History Prizes 2018
Fondation Napoléon 2018 History Prize – First Empire
Natalia Griffon de Pleineville, La première invasion du Portugal par l’armée napoléonienne (1807-1808), Économica
From the start, Junot (who had become the Duc d’Abrantès) tried to get his subjects to like him and undertook a vast programme of reforms. Nothing, however, went according to plan. French domination, with its concomitant taxation and other exactions, exasperated the the locals and they rose up against the invaders. Shortly afterwards, British troops landed and led a victorious campaign against French troops bogged down by numberless difficulties. After the battle of Roliça, in which general Delaborde used tactics that his opponent, the future Duke of Wellington, would employ to great success in future years, the British won a great victory at Vimeiro, but without being able to use it to it greatest advantage. General Kellermann ‘s diplomatic abilities won for the French an advantageous peace treaty (against all expectations), thereby sparing Junot the Emperor’s ire, but the end result had damaged the Duc d’Abrantès’s chances of becoming a marshal.
As the first of a long series of campaigns in the Iberian peninsula, the expedition of 1807-1808 is worth a closer look. It is less well-known, compared to those led by Napoleon himself in central Europe, but it is in itself an important link in the history of the military campaigns of the First Empire.
Fondation Napoléon 2018 History Prize – Second Empire
Thibault Gandouly, Paul de Cassagnac, l’enfant terrible du bonapartisme, Via Romana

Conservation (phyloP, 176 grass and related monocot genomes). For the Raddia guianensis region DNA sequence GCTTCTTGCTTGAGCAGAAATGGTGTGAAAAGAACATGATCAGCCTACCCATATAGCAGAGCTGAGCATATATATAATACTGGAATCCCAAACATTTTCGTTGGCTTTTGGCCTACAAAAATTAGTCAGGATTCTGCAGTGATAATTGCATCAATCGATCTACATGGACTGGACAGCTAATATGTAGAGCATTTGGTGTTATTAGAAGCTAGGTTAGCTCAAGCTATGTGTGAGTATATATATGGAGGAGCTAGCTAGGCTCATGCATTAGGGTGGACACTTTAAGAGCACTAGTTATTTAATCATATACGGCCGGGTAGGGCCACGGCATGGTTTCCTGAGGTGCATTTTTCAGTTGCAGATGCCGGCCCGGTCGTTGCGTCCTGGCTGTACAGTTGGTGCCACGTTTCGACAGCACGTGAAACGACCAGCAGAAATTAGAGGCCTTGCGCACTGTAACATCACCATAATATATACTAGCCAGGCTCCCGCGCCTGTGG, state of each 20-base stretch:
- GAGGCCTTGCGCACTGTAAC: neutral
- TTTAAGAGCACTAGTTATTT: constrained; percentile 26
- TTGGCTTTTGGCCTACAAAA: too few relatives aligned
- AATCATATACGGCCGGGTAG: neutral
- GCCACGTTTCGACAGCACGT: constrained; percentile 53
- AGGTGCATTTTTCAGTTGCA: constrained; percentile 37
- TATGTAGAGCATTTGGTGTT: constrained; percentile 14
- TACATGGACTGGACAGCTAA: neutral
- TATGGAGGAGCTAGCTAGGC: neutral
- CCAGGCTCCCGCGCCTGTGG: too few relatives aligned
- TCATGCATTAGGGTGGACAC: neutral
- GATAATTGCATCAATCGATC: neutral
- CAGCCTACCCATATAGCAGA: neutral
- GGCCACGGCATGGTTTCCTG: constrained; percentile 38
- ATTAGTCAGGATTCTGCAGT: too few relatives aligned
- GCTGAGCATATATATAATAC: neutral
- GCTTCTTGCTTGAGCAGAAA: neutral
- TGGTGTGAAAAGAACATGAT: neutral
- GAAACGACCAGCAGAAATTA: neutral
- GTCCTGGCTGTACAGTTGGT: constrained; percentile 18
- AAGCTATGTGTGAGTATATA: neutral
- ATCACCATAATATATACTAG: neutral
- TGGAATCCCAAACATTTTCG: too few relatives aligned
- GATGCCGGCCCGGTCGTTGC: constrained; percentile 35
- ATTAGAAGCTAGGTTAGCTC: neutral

Fondation Napoléon 2018 Jury Prize
Jean Mendelson, Sainte-Hélène 2015, Portaparole
Ambassador Jean Mendelson, who had been set two years earlier to sign an agreement between the French Ministry of Foreign Affairs and the local government regarding the French Domains on St Helena, here recounts this final mission by sea, which coincided with the bicentenary of the arrival of Napoleon, imagining at the same time the life of the prisoner and situating the Emperor in contemporary political debates.
There is an emotion inspired by places charged with history, and Mendelson allows himself, via the island’s very isolation, to be set free and to be borne aloft on a Victor-Hugo-driven wave that recounts the legendary Napoleon. And beyond the legend and preconceptions, he examines the reasons for the liveliness of the debates on the Revolution and the Empire from which sprang many aspects of contemporary France. Are not Robespierre and Napoleon, as much for their brilliance as for their faults – and indeed occasionally their crimes -, still two hundred years on, the most divisive figures in French history, still exciting hate or adulation, systematic criticism or boundless admiration?
The atmosphere is moving but also troubling. The two small campaign beds set in the prisoner’s study and in the salon where he received his guests (and where he died) create almost a paralysis – in fact, the originals are at the Invalides and at Bois-Préau, but who cares? In his final days, the patient was carried into the salon, the room in which there was the most light, and it was here, on 5 May 1821 that “at eleven minutes to six in the evening, in the midst of wind, rain and the thunder of the waves, Bonaparte rendered up to God the mightiest breath of life that ever animated human clay”, as Chateaubriand was to put it in his Mémoires d’Outre-Tombe. The following day, his body was dressed in the Guard Colonel’s uniform and placed in his study where the population of St Helena, a large majority of which had never seen him, filed past the body, both British civilian officials and military figures, not mention the allied commissioners.